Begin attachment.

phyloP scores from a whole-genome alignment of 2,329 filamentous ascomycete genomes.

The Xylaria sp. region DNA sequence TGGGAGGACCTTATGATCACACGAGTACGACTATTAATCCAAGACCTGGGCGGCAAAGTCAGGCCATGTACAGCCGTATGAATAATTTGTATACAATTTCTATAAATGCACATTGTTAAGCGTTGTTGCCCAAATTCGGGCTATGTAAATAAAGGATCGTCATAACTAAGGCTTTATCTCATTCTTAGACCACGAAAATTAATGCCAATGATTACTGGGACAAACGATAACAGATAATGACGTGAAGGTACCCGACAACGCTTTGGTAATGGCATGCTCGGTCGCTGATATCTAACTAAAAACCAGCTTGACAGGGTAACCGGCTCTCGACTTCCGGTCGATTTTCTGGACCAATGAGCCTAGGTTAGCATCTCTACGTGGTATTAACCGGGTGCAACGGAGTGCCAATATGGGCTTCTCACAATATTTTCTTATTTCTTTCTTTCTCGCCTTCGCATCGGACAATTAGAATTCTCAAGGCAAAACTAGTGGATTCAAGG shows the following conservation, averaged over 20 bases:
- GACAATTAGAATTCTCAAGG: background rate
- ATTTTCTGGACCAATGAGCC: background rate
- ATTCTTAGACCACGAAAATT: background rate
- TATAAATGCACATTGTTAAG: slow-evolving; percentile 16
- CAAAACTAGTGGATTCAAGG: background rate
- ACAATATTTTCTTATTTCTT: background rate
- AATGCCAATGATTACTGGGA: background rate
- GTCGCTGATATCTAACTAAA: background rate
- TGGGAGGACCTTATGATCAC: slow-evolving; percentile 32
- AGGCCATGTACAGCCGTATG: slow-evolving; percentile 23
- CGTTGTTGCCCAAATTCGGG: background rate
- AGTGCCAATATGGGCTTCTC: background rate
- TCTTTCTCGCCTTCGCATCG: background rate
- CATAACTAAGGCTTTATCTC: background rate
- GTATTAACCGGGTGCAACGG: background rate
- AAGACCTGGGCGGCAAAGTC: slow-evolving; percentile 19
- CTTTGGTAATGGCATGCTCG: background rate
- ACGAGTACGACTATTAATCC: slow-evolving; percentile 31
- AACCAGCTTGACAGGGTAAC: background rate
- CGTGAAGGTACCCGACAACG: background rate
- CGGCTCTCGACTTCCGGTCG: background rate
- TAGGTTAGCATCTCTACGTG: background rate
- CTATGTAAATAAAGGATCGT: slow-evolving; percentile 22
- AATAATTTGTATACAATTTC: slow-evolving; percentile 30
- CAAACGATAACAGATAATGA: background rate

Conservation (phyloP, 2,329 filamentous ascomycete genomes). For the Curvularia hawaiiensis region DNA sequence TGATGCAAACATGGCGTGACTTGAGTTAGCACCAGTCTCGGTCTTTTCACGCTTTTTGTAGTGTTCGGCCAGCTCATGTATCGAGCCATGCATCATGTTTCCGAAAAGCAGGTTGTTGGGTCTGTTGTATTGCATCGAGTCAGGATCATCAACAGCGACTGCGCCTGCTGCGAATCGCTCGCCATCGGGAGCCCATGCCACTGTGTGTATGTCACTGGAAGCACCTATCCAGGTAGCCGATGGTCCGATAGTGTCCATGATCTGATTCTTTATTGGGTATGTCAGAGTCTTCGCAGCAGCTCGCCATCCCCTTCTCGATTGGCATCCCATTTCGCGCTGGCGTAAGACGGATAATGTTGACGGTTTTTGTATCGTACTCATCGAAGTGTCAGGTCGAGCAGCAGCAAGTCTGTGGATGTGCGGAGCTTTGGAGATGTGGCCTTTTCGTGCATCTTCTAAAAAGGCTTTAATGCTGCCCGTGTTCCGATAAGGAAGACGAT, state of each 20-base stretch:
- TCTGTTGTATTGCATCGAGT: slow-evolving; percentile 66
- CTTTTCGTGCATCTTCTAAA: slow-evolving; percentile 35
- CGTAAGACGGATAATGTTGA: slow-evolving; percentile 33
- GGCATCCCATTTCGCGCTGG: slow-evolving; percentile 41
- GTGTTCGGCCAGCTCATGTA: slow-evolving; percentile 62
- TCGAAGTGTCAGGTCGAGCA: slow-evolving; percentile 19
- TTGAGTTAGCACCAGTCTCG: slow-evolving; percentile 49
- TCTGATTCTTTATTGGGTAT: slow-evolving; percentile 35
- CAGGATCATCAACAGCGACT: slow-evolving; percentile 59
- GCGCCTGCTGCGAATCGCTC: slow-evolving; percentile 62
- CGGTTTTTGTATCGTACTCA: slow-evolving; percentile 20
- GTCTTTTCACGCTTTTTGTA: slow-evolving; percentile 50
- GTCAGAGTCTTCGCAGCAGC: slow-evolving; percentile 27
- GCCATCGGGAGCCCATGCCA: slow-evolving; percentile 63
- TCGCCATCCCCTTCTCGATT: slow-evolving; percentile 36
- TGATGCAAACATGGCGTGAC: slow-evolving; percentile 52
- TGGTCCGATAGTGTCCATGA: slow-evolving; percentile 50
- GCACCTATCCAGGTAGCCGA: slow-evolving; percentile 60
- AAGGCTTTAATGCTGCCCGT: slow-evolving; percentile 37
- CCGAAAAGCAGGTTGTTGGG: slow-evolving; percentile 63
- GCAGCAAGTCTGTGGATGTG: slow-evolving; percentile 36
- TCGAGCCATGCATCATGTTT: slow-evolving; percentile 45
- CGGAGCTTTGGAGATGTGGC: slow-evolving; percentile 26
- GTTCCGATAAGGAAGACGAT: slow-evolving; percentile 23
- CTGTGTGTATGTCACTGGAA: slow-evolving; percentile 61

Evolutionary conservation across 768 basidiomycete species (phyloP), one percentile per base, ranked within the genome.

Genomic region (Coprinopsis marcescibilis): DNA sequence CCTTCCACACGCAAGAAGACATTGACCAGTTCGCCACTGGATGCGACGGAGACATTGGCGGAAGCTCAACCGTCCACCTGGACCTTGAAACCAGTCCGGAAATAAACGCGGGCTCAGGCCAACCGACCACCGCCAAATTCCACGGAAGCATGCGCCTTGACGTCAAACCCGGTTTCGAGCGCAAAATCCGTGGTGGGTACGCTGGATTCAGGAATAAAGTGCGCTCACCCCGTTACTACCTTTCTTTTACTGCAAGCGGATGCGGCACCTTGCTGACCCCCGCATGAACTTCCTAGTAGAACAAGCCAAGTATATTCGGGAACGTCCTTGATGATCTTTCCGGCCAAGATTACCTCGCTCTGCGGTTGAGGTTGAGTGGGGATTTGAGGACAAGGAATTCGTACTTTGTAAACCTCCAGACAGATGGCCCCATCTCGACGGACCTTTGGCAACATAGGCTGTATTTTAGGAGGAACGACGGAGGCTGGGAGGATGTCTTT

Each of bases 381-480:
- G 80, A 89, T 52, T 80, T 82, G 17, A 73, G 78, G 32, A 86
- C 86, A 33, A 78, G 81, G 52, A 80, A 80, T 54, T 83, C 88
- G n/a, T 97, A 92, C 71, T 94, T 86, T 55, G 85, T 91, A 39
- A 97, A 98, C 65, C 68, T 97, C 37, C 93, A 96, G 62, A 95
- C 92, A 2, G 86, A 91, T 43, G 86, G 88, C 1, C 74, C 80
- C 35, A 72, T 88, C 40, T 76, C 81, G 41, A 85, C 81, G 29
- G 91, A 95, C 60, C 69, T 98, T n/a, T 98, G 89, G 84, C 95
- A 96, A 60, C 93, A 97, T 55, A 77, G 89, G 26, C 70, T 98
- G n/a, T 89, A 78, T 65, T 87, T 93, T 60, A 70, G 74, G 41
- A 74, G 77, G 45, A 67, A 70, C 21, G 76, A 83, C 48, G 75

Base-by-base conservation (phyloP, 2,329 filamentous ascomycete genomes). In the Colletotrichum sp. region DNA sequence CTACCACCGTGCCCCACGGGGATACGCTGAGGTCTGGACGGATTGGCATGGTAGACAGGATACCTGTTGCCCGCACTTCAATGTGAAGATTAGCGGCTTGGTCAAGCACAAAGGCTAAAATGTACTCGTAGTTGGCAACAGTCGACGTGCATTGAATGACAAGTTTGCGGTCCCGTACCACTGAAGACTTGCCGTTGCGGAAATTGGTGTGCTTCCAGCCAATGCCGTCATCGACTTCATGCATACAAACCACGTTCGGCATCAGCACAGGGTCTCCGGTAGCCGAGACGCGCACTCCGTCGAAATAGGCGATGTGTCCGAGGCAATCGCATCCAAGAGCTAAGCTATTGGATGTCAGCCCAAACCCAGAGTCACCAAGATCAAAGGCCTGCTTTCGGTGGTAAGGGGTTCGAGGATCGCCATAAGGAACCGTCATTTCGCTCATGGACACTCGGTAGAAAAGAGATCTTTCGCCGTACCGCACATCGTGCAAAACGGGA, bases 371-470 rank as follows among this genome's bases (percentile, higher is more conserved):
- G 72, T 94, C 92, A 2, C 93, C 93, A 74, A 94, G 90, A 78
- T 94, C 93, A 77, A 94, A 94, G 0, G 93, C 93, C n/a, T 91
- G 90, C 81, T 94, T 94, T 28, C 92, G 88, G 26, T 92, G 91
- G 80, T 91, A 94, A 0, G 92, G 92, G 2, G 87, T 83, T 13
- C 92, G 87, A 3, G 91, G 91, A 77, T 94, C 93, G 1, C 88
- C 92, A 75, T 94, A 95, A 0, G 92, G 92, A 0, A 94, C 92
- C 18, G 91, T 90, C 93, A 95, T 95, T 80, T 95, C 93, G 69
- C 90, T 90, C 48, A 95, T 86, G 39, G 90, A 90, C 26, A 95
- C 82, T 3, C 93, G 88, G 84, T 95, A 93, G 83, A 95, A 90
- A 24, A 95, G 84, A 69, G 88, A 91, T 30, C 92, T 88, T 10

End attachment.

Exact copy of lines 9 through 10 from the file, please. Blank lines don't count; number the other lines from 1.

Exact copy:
- AATGCCAATGATTACTGGGA: background rate
- GTCGCTGATATCTAACTAAA: background rate